Georgia Supreme Court Takes Up Assisted Suicide Law
ATLANTA (CBS Atlanta/AP) —Georgia’s top court will consider a free-speech challenge to the state’s law against assisted suicide brought by four members of a suicide group charged with helping a cancer-stricken man kill himself.
The Georgia Supreme Court on Monday will consider whether to overturn a Forsyth County judge’s decision that free speech isn’t limited by the law, which makes it a felony for anyone who publicly advertises to assist someone else in the act of suicide.
The four claimed it violated their free speech rights because instead of criminalizing suicide or assisted suicide, it bans people from publicly speaking about assisted suicide and then participating in the death.
According to Medicine Net, nearly 1 million people worldwide commit suicide each year, with anywhere from 10 million to 20 million suicide attempts annually. About 30,000 people reportedly kill themselves each year in the United States.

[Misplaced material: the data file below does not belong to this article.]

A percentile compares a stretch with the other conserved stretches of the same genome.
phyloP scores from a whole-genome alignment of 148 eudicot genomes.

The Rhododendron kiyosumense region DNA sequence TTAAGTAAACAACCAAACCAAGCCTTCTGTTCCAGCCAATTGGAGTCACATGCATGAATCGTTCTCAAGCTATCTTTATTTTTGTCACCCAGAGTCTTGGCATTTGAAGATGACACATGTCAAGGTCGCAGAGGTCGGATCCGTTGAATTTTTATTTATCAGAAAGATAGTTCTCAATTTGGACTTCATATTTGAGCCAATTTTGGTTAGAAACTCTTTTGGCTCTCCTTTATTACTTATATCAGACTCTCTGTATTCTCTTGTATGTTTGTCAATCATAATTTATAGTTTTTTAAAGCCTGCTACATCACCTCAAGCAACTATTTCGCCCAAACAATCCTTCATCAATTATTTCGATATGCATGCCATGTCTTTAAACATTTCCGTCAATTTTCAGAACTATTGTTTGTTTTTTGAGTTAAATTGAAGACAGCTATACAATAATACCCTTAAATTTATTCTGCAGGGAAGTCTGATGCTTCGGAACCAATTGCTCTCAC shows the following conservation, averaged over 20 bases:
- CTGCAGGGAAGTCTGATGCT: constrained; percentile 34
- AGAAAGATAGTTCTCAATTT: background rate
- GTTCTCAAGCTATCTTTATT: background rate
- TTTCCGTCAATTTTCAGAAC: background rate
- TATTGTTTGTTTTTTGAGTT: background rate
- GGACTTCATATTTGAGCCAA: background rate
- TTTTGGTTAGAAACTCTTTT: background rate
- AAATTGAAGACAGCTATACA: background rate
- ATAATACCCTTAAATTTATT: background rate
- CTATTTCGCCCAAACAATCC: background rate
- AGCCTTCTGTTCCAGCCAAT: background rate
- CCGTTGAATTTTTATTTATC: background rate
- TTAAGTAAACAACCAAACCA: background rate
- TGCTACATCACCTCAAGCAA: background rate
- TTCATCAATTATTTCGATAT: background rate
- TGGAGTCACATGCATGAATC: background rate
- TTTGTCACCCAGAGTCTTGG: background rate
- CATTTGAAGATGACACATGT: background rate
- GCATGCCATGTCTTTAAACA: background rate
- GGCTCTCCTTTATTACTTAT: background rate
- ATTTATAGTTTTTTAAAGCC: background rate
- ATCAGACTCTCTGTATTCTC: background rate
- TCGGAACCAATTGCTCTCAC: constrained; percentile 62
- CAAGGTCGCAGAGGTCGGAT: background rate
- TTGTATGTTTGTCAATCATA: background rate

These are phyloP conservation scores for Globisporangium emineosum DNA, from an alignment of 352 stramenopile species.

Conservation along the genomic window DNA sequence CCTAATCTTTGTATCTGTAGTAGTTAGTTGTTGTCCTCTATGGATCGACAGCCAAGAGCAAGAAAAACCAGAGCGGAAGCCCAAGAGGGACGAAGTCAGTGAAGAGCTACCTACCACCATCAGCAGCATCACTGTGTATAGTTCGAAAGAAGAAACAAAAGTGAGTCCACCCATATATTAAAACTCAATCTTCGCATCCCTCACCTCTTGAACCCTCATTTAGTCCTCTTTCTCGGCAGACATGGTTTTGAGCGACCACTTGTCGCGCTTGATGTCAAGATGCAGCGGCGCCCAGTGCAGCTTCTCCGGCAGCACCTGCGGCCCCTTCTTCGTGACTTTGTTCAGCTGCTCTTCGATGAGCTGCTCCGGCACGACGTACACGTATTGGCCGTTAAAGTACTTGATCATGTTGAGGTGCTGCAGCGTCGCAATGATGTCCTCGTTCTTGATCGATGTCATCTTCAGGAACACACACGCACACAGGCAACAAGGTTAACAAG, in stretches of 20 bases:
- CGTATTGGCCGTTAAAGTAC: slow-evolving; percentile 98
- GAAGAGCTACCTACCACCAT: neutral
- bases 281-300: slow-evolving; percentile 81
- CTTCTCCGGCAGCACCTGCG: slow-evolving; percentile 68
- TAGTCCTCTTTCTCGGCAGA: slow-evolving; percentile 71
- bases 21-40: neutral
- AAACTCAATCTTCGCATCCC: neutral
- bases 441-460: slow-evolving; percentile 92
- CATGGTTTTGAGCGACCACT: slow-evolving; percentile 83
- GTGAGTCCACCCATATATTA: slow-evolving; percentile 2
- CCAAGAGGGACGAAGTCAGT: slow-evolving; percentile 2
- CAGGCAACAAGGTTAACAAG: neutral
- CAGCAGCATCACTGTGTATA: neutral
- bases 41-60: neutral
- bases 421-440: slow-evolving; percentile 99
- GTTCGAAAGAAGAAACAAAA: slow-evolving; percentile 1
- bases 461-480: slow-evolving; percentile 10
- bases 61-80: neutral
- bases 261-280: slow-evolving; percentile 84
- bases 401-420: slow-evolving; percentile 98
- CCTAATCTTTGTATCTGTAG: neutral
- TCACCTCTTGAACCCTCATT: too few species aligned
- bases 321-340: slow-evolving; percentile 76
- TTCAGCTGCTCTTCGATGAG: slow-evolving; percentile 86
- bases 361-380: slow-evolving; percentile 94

But prosecutors argued the statute was drafted to discourage assisted suicide, even if that wasn’t spelled out in the law.
(TM and © Copyright 2011 CBS Radio Inc. and its relevant subsidiaries. CBS RADIO and EYE Logo TM and Copyright 2011 CBS Broadcasting Inc. Used under license. All Rights Reserved. This material may not be published, broadcast, rewritten, or redistributed. The Associated Press contributed to this report.)